Just a brief interlude from David Whytes 10 Questions! This was on my mind.
Two separate and independent conversations recently brought to my attention the issue of substitute teachers and subbing. I can also recall a blog posting or discussion on whether or not to announce a substitute teacher and some of the justifications for each, but alas, I don’t recall where that was.
First discussion involved my younger Sis. She is not a regular practitioner, but would like to be someday when her work schedule is not so wonky. The stars finally aligned to allow her to attend a class at her local Lifetime Fitness. She said she got there early, rolled out her mat in the middle of the room and watched the people slowly fill up the space. She estimated by the time everyone was in, there were about 50 people. Then the instructor came in, announced she was a substitute and that this was going to be a Hatha level II class…despite it being advertized as a level I. This caused some anxiety for my poor Sis…not what she had expected! Sis said they started moving, and the instructor put them in all sorts of pretzel poses. She said about 10 people out of the 50 could actually do those poses. Finally, sore, sweaty, and somewhat freaked out, she was able to quietly slide out of class near the end. Dismayed. Upset. In shock. Unhappy.
Second discussion was with a long time friend who has rheumatoid arthritis and fibromyalgia and is on the generously built side. She signed up for a slow hatha class through her local community education and was developing a tenuous understanding with the regular instructor about her abilities. And then came the sub….who, according to my friend, seemed intent on singling her out with persistent adjustments throughout the entire class. Even though this was the first time the two had met.
Now, this isn’t a posting about an instructors ability to teach, but rather, how a substitute teacher approaches a class that is “not theirs”. They have not developed any kind of rapport with the students, they may never be back again, or back infrequently. I myself have subbed and have been in a class with a substitute instructor so I can see both sides of the discussion.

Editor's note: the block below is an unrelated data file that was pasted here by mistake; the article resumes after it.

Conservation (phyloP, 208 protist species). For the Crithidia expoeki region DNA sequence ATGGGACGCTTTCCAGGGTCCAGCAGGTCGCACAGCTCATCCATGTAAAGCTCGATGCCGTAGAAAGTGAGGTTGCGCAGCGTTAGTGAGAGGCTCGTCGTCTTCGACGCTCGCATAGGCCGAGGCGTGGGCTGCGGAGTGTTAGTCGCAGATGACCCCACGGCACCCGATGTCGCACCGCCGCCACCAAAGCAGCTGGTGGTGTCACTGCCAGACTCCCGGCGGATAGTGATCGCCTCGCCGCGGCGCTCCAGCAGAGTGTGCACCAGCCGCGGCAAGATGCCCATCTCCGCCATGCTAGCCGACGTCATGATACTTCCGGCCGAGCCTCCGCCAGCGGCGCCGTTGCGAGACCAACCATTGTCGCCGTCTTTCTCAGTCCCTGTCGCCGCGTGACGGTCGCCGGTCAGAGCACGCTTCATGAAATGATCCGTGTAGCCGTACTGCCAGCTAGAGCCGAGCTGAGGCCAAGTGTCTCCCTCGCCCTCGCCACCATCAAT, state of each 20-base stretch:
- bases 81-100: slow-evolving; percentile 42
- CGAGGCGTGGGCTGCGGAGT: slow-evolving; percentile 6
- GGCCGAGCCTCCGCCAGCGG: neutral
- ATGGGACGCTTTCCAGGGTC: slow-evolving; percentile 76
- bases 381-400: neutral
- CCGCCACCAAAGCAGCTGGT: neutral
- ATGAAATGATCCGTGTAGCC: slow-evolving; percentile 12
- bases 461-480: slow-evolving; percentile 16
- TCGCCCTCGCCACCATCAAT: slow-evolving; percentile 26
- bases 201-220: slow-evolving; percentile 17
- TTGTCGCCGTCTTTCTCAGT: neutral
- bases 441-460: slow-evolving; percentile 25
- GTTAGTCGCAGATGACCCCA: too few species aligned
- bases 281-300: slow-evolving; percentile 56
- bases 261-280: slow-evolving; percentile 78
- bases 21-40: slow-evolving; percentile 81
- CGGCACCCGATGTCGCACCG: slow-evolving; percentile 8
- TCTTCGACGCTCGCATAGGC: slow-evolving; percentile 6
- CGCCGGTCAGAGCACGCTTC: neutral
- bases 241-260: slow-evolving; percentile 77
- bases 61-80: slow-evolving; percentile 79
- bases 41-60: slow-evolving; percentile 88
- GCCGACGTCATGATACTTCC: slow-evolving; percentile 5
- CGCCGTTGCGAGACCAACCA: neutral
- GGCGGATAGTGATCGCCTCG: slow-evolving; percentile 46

From my point of view, and humble opinion, why would an instructor bump up the level of a class from what is advertized? Ego? Misinformation? Misunderstanding when talking to the regular teacher? This is where knowing how to ‘level’ a class is mighty handy. Offer a place for everyone to work, and teach from the middle. Anything more is just showing off. A more experienced practioner is going to know how to add on to a pose – and an experienced practioner is also going to know to accept what ever is being offered and work on the things that we “can’t see” (bandha’s, breath, internal alignment). Nothing will turn of a potential new student than being “blown out of the water”.
Adjustments – a personal thing to be sure. I do very little hands on adjustment in part due to the nature of a flow class and in part due to my training. 98% of my adjustments are verbal; spoken out loud to the entire class or offered quietly one-on-one with much pointing. However, speaking from experience, if I’m subbing, unless the person is going to hurt themselves, I’m totally hands off. I don’t know the students, I don’t know what injuries they are coming to class with, what experiences, and I won’t see them again for months afterward. Or maybe never. Who am I to suddenly start making all sorts of adjustments based off of one 60 or 90 minute class?
I’ve seen students get hurt because of that. One gal I know received a ‘simple’ stretch while in downdog, in a workshop, and her hamstring hurt for 6 months.
Now this isn’t to say I haven’t made mistakes too. But I hope I’ve learned from them – and from watching others, and I’ve add those experiences to my filing cabinet of “things to be more aware of”.
So, fellow yoga peeps, what are your thoughts on subbing a class or being in a class that has a substitute teacher? What do you like to do, or what do you like to see?